Frederick County Deed Book 3, pp. 72-75 By this indenture, Jacob Good sold 290 acres of land on Patterson's Creek (Lot No. 14 to Matthew Rogers (Sr.) on Dec. 29, 1752 for 75 lbs current money of Pennsylvania.

Apparently, Jacob Good obtained this tract from the Proprietor in a grant earlier, and a lease and release was involved in the purchase. Including this addition, Matthew Rogers had a total of 669 acres on this date. Note Pennsylvania currency was used to purchase this tract.

Virginia Northern Neck Land Grants, 1742-1775, Vol. 2, Gertrude E. Gray, pg. 133-34: Mathew Rogers of Hampshire County, 115 acres adj. Lot 14 on Patterson's Creek in said County. Survey David Vance. May 19, 1762.

Land grants 1757-1762, Book K, p. 431 By this grant, the Proprietor of the Northern Neck of VA. conveyed 115 acres of land adjoining Lot No. 14 on Patterson's Creek to Matthew Rogers (Sr.) on May 19, 1762.

Considering this addition, Matthew Rogers Sr. had a total of 784 acres on Patterson's Creek this date. Also, there is a record of James Rogers marrying and living in the West Augusta District of VA. in 1766. He must have returned to Hampshire County about this time to get his share of his father's land.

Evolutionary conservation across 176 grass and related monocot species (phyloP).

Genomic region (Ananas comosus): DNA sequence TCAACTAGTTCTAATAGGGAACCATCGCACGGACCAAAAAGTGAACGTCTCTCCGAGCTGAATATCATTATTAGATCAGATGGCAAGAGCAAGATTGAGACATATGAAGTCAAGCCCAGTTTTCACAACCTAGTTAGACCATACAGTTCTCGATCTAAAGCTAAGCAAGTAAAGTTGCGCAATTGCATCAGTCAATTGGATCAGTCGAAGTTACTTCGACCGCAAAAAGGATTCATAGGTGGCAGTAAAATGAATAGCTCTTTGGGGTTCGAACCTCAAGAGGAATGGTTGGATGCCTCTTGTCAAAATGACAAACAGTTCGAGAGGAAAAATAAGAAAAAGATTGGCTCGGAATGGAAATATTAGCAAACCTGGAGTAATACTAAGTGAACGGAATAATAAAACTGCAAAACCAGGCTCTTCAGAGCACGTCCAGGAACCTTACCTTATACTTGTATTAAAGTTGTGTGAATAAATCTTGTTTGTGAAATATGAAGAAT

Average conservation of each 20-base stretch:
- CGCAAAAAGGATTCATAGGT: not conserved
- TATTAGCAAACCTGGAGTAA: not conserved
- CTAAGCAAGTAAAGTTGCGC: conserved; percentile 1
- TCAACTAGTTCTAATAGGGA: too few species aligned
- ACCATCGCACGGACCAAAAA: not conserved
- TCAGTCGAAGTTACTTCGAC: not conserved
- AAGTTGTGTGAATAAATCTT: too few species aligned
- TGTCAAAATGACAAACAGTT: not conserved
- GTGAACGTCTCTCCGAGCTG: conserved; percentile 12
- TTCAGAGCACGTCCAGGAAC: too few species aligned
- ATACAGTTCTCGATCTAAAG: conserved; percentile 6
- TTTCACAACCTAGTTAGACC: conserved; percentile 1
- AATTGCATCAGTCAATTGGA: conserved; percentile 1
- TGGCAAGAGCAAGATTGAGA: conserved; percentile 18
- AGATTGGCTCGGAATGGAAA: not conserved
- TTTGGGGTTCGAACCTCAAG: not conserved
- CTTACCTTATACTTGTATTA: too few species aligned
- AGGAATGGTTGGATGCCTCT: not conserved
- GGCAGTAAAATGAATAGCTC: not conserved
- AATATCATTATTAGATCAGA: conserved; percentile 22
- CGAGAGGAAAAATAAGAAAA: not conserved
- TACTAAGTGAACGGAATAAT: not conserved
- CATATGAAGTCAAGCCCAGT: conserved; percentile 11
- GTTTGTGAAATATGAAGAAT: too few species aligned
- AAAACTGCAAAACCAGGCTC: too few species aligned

Hampshire County Deed Book 1, pp. 359-360 By this indenture, William Rogers and wife Sarah conveyed 264 acres of the 379 passed on June 10, 1749 to Matthew Rogers Sr. to James Rogers on April 14, 1767.

Since William Rogers owned this tract this date, one can discern that Matthew Rogers Sr. died sometime between May 19, 1762 and April 14, 1767).

Hampshire County Deed Book 2, pp. 163-165 By this indenture, William Rogers sold by lease and release 115 acres of land to Matthew Rogers (Jr.) on 14 March 1770.

This tract of land was the same for which Matthew Rogers (Sr.) deceased obtained a deed from the Proprietor of the Northern Neck on May 19, 1762. Since this tract was that adjoining Lot No. 14 (290 acres), then William Rogers must have lived on Lot 14 himself.

Hampshire County Deed Book 2, pp. 161-165: By this indenture, William Rogers sold by lease and release 115 acres of land to Jonathan Rogers on March 14, 1770. This 115 acre tract was part of the original 379 acres conveyed by the Proprietor to Matthew Rogers Sr. on June 10, 1749.

Hampshire County Deed Book 3, pp. 231-232. By this indenture, James Rogers and wife Martha sold 220 acres of land being part of the original tract patented by Matthew Rogers Sr. (Lot No. 13, 379 acres) to Nathaniel Parker on March 25, 1771.